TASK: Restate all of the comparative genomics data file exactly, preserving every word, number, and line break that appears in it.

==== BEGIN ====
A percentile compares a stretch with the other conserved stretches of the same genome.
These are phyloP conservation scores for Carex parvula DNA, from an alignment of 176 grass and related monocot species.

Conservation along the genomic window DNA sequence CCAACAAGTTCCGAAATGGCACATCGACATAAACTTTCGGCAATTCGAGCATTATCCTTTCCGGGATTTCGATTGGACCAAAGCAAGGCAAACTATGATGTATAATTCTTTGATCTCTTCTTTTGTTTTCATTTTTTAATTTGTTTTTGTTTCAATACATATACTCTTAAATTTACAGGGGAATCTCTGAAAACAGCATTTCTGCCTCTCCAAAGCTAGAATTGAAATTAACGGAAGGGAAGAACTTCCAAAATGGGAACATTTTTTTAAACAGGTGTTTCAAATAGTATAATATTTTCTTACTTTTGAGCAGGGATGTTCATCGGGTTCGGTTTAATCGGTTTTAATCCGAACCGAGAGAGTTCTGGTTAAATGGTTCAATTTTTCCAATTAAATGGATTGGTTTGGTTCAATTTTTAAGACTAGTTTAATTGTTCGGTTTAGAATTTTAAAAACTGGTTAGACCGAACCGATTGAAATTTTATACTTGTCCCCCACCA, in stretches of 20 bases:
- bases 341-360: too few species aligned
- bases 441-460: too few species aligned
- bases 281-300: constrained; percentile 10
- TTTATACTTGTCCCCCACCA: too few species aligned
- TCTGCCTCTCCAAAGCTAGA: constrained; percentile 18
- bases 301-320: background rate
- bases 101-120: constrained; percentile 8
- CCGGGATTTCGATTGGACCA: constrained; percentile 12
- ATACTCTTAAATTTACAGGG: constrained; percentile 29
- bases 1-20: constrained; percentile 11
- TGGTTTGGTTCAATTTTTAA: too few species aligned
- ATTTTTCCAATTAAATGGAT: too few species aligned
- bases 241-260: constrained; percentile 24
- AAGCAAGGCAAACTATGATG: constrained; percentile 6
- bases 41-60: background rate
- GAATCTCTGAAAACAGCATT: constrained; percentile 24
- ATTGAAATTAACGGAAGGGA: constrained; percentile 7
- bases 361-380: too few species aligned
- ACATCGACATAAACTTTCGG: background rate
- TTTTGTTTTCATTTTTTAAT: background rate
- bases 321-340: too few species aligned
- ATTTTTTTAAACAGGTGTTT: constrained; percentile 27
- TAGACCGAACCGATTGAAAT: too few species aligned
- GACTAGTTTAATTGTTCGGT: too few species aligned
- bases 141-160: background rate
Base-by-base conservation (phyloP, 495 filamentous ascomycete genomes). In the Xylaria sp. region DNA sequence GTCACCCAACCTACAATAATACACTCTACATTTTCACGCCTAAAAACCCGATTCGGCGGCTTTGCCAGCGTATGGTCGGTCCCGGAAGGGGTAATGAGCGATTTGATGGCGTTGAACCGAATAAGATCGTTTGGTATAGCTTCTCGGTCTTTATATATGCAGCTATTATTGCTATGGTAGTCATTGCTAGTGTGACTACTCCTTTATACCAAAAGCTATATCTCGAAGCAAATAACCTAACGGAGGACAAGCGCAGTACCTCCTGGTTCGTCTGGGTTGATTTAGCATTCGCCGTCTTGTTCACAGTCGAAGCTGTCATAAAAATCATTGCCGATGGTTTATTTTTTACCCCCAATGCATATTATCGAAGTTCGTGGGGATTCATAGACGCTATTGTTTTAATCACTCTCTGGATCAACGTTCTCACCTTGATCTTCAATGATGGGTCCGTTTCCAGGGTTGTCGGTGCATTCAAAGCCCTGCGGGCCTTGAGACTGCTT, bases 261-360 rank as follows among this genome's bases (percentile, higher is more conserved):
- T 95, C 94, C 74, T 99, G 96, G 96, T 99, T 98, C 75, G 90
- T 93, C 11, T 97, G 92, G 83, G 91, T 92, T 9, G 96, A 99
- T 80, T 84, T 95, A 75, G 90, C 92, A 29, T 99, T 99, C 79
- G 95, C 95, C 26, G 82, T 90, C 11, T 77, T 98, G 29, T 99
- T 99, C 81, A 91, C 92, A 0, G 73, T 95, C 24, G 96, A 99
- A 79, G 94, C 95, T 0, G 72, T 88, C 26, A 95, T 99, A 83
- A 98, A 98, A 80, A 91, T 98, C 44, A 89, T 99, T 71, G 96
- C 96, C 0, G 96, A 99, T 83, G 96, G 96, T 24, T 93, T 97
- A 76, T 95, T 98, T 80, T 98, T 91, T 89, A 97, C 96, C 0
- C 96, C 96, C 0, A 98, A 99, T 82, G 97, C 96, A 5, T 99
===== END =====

A percentile compares a stretch with the other conserved stretches of the same genome.
These are phyloP conservation scores for Carex parvula DNA, from an alignment of 176 grass and related monocot species.

Conservation along the genomic window DNA sequence CCAACAAGTTCCGAAATGGCACATCGACATAAACTTTCGGCAATTCGAGCATTATCCTTTCCGGGATTTCGATTGGACCAAAGCAAGGCAAACTATGATGTATAATTCTTTGATCTCTTCTTTTGTTTTCATTTTTTAATTTGTTTTTGTTTCAATACATATACTCTTAAATTTACAGGGGAATCTCTGAAAACAGCATTTCTGCCTCTCCAAAGCTAGAATTGAAATTAACGGAAGGGAAGAACTTCCAAAATGGGAACATTTTTTTAAACAGGTGTTTCAAATAGTATAATATTTTCTTACTTTTGAGCAGGGATGTTCATCGGGTTCGGTTTAATCGGTTTTAATCCGAACCGAGAGAGTTCTGGTTAAATGGTTCAATTTTTCCAATTAAATGGATTGGTTTGGTTCAATTTTTAAGACTAGTTTAATTGTTCGGTTTAGAATTTTAAAAACTGGTTAGACCGAACCGATTGAAATTTTATACTTGTCCCCCACCA, in stretches of 20 bases:
- bases 341-360: too few species aligned
- bases 441-460: too few species aligned
- bases 281-300: constrained; percentile 10
- TTTATACTTGTCCCCCACCA: too few species aligned
- TCTGCCTCTCCAAAGCTAGA: constrained; percentile 18
- bases 301-320: background rate
- bases 101-120: constrained; percentile 8
- CCGGGATTTCGATTGGACCA: constrained; percentile 12
- ATACTCTTAAATTTACAGGG: constrained; percentile 29
- bases 1-20: constrained; percentile 11
- TGGTTTGGTTCAATTTTTAA: too few species aligned
- ATTTTTCCAATTAAATGGAT: too few species aligned
- bases 241-260: constrained; percentile 24
- AAGCAAGGCAAACTATGATG: constrained; percentile 6
- bases 41-60: background rate
- GAATCTCTGAAAACAGCATT: constrained; percentile 24
- ATTGAAATTAACGGAAGGGA: constrained; percentile 7
- bases 361-380: too few species aligned
- ACATCGACATAAACTTTCGG: background rate
- TTTTGTTTTCATTTTTTAAT: background rate
- bases 321-340: too few species aligned
- ATTTTTTTAAACAGGTGTTT: constrained; percentile 27
- TAGACCGAACCGATTGAAAT: too few species aligned
- GACTAGTTTAATTGTTCGGT: too few species aligned
- bases 141-160: background rate
Base-by-base conservation (phyloP, 495 filamentous ascomycete genomes). In the Xylaria sp. region DNA sequence GTCACCCAACCTACAATAATACACTCTACATTTTCACGCCTAAAAACCCGATTCGGCGGCTTTGCCAGCGTATGGTCGGTCCCGGAAGGGGTAATGAGCGATTTGATGGCGTTGAACCGAATAAGATCGTTTGGTATAGCTTCTCGGTCTTTATATATGCAGCTATTATTGCTATGGTAGTCATTGCTAGTGTGACTACTCCTTTATACCAAAAGCTATATCTCGAAGCAAATAACCTAACGGAGGACAAGCGCAGTACCTCCTGGTTCGTCTGGGTTGATTTAGCATTCGCCGTCTTGTTCACAGTCGAAGCTGTCATAAAAATCATTGCCGATGGTTTATTTTTTACCCCCAATGCATATTATCGAAGTTCGTGGGGATTCATAGACGCTATTGTTTTAATCACTCTCTGGATCAACGTTCTCACCTTGATCTTCAATGATGGGTCCGTTTCCAGGGTTGTCGGTGCATTCAAAGCCCTGCGGGCCTTGAGACTGCTT, bases 261-360 rank as follows among this genome's bases (percentile, higher is more conserved):
- T 95, C 94, C 74, T 99, G 96, G 96, T 99, T 98, C 75, G 90
- T 93, C 11, T 97, G 92, G 83, G 91, T 92, T 9, G 96, A 99
- T 80, T 84, T 95, A 75, G 90, C 92, A 29, T 99, T 99, C 79
- G 95, C 95, C 26, G 82, T 90, C 11, T 77, T 98, G 29, T 99
- T 99, C 81, A 91, C 92, A 0, G 73, T 95, C 24, G 96, A 99
- A 79, G 94, C 95, T 0, G 72, T 88, C 26, A 95, T 99, A 83
- A 98, A 98, A 80, A 91, T 98, C 44, A 89, T 99, T 71, G 96
- C 96, C 0, G 96, A 99, T 83, G 96, G 96, T 24, T 93, T 97
- A 76, T 95, T 98, T 80, T 98, T 91, T 89, A 97, C 96, C 0
- C 96, C 96, C 0, A 98, A 99, T 82, G 97, C 96, A 5, T 99